Try to understand how your child is feeling. Using books and stories can help your child understand different situations. See what your library has available. Some suggestions are:
- How are you feeling today? by Molly Potter
- The Everybody Feels collection 4 book set (Angry, Happy, Sad, Scared) by Moira Butterfield
Keep your guidance simple and consistent. If your child is behaving in a way you don’t want them to, clearly explain what you want them to do instead.
Sympathise with how your child may be feeling – for example, saying “I know you are cross”, when your child can’t have what they want. Showing you understand your child’s feelings can really help, and then you can move on to suggest some coping strategies.
You can share your own feelings if you find it helps to relieve your stress – for example, “I know you’re tired, but I’m tired too”.
Try to avoid using ultimatums. It’s no good saying, “If you don’t put your toys away, we won’t go to granny’s house” if you have made plans and will be going there anyway. It is important that your child trusts what you say so they can begin to understand consequences.
It is ok to try lots of different ways before you find a method that works well for your family. You know your child best. Some helpful ideas are:
- Praise children, even for the little things they do
- Talk to your child about the rewards and consequences of their behaviour, and do it before rather than after the event
- Encourage positive behaviour. Rather than a reward (e.g. stickers) try to offer an extra activity, one more story at bedtime
- Avoid making rash decisions when you’re angry
- Be a role model and don’t do things that you wouldn’t want your child to do
- Encourage consistency within the family. It’s no good saying only water with lunch if your partner then gives your child juice
5. Visual cues
Children respond to visual cues as much as verbal ones. Try not to shout, but do have a serious face when asking your child not to throw their bricks across the kitchen. If you say it too nicely, you will send out mixed messages.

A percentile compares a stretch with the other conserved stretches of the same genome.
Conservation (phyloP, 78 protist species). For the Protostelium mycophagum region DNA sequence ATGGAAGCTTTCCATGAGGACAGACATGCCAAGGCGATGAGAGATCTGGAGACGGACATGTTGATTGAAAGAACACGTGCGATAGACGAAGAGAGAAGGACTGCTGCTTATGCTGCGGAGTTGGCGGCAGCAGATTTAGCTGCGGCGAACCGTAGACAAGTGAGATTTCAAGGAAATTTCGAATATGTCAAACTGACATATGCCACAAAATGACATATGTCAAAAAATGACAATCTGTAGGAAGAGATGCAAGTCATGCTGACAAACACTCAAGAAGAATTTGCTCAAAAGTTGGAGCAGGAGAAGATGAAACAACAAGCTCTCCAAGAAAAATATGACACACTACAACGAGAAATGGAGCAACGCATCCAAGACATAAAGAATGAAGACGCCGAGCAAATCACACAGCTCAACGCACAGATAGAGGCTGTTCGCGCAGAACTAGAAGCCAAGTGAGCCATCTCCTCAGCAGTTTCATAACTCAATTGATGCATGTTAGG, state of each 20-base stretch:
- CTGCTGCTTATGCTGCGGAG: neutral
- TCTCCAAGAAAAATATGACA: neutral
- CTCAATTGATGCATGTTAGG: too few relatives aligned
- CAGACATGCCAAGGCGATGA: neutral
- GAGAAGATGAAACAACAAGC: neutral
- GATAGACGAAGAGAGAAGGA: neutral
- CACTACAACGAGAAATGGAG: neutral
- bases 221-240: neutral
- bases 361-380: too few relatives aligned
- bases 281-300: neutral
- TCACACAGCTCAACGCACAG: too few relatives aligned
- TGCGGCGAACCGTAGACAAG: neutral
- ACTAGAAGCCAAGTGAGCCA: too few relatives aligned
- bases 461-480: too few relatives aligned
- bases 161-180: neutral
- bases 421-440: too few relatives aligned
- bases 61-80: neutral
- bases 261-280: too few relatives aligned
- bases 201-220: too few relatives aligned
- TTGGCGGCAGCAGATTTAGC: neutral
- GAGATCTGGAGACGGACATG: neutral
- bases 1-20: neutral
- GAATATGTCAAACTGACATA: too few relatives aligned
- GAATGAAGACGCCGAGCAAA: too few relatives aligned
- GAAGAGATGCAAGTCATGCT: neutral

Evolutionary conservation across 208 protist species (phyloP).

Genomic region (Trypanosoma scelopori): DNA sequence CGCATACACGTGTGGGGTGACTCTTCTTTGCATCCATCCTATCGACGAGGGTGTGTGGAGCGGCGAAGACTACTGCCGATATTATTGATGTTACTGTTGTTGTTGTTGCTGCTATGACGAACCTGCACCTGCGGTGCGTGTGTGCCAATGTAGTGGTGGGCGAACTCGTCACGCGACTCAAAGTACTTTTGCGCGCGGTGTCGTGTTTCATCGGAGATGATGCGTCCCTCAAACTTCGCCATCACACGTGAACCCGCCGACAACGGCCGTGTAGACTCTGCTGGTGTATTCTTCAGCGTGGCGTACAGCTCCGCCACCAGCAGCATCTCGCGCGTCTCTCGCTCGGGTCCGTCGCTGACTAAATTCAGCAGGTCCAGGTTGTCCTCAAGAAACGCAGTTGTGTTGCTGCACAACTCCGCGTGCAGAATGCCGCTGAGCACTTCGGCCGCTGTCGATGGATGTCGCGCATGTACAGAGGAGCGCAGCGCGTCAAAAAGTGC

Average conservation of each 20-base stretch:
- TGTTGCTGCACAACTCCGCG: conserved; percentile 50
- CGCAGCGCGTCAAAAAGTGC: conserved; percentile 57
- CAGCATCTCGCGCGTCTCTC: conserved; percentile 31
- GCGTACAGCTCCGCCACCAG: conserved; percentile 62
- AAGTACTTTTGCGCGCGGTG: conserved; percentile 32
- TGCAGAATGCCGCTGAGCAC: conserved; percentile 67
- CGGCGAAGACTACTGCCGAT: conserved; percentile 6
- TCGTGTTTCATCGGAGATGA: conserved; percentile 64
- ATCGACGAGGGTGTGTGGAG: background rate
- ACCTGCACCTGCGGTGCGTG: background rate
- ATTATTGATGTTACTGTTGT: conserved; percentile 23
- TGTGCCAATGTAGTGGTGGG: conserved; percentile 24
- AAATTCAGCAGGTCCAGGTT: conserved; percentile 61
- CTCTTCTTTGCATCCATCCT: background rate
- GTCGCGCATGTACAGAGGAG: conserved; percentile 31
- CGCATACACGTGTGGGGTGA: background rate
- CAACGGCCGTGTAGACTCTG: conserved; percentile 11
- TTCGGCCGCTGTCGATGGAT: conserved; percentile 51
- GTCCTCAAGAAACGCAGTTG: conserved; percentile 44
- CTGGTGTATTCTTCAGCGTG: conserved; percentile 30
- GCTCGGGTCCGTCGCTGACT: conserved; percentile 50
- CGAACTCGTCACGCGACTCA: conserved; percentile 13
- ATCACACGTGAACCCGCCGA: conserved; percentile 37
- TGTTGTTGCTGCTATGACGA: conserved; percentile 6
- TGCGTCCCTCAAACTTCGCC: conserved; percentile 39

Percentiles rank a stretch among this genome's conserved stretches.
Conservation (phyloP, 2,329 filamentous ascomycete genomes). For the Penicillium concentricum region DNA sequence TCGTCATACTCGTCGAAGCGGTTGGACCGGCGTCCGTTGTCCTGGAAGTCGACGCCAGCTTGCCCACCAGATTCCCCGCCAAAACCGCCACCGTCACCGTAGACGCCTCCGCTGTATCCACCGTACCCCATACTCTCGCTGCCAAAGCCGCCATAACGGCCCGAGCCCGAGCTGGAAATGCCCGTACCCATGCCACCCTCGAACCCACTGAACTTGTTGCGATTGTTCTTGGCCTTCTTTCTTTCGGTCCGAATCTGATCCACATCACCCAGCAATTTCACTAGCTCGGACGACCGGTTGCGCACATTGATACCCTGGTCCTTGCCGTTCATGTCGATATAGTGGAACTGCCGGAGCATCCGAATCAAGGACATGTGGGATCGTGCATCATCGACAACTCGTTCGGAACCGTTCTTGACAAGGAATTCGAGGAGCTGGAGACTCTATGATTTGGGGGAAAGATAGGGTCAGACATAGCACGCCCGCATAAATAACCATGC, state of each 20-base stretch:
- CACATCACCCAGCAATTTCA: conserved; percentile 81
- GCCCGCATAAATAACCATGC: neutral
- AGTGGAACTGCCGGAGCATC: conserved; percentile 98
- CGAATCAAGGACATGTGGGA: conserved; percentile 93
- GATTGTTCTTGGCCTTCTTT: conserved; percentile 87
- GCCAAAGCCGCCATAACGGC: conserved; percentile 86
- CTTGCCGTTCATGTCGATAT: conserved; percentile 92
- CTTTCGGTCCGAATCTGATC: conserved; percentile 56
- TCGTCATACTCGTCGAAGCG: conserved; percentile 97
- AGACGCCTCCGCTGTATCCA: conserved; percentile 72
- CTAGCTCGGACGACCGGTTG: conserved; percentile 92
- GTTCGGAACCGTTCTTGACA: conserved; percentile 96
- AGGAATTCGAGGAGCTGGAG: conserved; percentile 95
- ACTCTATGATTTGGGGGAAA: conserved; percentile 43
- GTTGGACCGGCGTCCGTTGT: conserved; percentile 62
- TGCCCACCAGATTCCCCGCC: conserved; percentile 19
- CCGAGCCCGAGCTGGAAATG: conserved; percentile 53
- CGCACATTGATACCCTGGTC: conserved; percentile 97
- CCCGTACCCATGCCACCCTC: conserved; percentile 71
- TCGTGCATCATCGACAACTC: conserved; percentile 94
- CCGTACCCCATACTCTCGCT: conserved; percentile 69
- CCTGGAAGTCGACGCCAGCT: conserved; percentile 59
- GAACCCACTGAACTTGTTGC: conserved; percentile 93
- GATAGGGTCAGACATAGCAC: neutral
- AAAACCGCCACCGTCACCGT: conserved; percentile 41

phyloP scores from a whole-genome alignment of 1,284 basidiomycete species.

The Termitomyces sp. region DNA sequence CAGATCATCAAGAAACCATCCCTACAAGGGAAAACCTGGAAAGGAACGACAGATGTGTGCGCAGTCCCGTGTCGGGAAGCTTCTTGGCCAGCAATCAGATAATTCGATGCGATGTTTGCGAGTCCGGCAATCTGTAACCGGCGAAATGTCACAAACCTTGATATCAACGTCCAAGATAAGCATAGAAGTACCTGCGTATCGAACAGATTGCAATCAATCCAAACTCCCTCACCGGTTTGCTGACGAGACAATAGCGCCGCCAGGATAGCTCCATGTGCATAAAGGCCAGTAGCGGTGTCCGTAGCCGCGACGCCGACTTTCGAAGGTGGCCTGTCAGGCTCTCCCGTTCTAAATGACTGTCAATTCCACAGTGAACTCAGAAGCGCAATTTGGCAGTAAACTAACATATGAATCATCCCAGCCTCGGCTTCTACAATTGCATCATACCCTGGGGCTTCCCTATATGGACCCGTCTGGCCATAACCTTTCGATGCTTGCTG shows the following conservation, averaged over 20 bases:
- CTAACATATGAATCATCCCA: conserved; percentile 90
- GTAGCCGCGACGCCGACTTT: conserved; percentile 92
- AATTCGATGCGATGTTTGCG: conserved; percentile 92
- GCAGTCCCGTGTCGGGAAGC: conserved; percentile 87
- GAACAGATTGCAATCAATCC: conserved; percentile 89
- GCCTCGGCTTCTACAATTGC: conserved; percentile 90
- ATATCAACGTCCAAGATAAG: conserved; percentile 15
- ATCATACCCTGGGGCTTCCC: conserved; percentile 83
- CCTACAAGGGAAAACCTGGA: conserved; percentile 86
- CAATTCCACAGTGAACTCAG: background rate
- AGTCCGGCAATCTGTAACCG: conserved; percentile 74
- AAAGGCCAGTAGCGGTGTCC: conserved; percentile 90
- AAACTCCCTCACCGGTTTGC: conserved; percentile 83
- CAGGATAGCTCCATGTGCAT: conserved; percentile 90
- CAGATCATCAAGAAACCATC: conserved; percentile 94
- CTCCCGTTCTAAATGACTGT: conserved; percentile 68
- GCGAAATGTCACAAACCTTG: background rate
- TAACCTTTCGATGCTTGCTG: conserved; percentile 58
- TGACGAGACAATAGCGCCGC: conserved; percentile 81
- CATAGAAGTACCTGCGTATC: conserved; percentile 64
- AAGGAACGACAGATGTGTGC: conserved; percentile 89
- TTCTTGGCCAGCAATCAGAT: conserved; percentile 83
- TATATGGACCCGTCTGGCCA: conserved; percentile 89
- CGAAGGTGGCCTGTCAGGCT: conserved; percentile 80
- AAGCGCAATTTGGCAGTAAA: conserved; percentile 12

If possible, get down to your child’s level and use a firm voice: “Please don’t throw your bricks. You might break the window/hurt your little sister.”
Or you can try an alternative: “If you can wait until I have finished washing up, we can go outside and throw a ball”. Sometimes you will need to remove the offending articles. Explain your actions and give options for returning them.
Ask yourself questions
Pick your battles! Before saying “stop!” or “no!”, ask yourself why. Is it unsafe? Will it really involve a lot more work for you? Does it matter if the playdough colours all get mixed up?
Boundaries work far better if they are made and agreed by everyone. When children understand why you make decisions, or if they know you've taken their opinions into account, they are more likely to co-operate. This is, however, easier said than done!
Attention and smacking
Children want attention. Any attention, even negative attention is still better than no attention. Set aside time each day for proper face-to-face attention and play so they don’t feel they’re coming second to your other priorities.
Smacking is never a good idea. Ideas on bringing up children have changed, and we now know a lot more about the negative effects of smacking. The NSPCC has lots of good information about this and other topics.